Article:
In the race against climate change, increasing ambition over time is key. But revised commitments from parties to the Paris Agreement lack two critical components of ambitious climate action.
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The report examines from a gender perspective the impact of kerosene subsidies and their reform in Nigeria, finding that kerosene subsidies did not work for poor women.
This study conducts a detailed analysis of the compensation mechanisms that could be used to mitigate the impact of fuel subsidy removal on weak and vulnerable segments of Nigerian society.
This briefing note sets out some basic information about international experiences with “dual pricing”: selling the same fuel product at two different prices to different types of consumers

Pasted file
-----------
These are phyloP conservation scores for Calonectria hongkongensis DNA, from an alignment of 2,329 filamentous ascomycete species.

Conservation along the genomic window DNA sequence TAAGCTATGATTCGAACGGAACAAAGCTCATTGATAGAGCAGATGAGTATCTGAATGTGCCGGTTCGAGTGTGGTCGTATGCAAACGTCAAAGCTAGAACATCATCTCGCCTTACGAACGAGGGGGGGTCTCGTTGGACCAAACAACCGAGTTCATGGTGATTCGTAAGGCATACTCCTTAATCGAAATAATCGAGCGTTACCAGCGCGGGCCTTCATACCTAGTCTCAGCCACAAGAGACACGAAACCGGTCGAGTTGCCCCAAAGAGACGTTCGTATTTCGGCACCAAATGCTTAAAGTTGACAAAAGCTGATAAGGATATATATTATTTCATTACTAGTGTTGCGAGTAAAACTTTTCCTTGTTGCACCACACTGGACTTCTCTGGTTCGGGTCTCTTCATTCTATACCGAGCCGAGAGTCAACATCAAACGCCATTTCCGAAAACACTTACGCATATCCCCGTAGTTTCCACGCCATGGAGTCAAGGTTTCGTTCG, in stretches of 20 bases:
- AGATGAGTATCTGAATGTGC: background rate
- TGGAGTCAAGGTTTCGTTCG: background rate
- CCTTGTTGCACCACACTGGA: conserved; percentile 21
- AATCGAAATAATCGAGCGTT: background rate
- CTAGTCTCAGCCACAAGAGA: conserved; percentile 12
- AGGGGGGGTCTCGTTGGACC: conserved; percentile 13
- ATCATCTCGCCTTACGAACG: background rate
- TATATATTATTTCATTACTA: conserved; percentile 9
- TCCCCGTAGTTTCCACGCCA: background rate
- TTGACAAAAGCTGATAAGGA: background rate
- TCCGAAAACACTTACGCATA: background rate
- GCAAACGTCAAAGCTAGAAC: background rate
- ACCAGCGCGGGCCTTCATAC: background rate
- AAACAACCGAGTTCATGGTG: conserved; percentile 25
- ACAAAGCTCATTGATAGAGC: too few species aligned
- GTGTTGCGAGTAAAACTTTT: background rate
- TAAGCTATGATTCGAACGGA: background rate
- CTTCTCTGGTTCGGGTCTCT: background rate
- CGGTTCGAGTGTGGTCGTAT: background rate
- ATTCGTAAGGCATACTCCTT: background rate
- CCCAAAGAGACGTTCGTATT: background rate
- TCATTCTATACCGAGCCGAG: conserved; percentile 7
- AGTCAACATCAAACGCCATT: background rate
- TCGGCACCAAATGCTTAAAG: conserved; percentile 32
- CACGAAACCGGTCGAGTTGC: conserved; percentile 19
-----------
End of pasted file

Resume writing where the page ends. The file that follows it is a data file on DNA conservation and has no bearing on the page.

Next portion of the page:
Kerosene subsidies in Nigeria are inefficient and wasteful—but will kerosene subsidy reform disproportionately affect women, due its primary use as a household lighting and cooking fuel? This policy brief explores principles for making subsidy reform work for women in Nigeria.
Fuel Subsidies in Nigeria: There are better ways to help the poor (and the economy and the environment)
The downturn in oil prices over the past year has hit Nigeria’s public budget hard. When money is tight, it seems obvious that governments should first phase out programmes that are expensive and have low benefit to their intended beneficiaries.
Most people in Nigeria see fuel subsidies as their share of wealth from the country's oil reserves.However, evidence suggests that the subsidies—worth over NGN 2.19 trillion (US$ 13.6 billion) in 2011— mostly benefit the well-off. Significant amounts of expenditure have simply been lost to…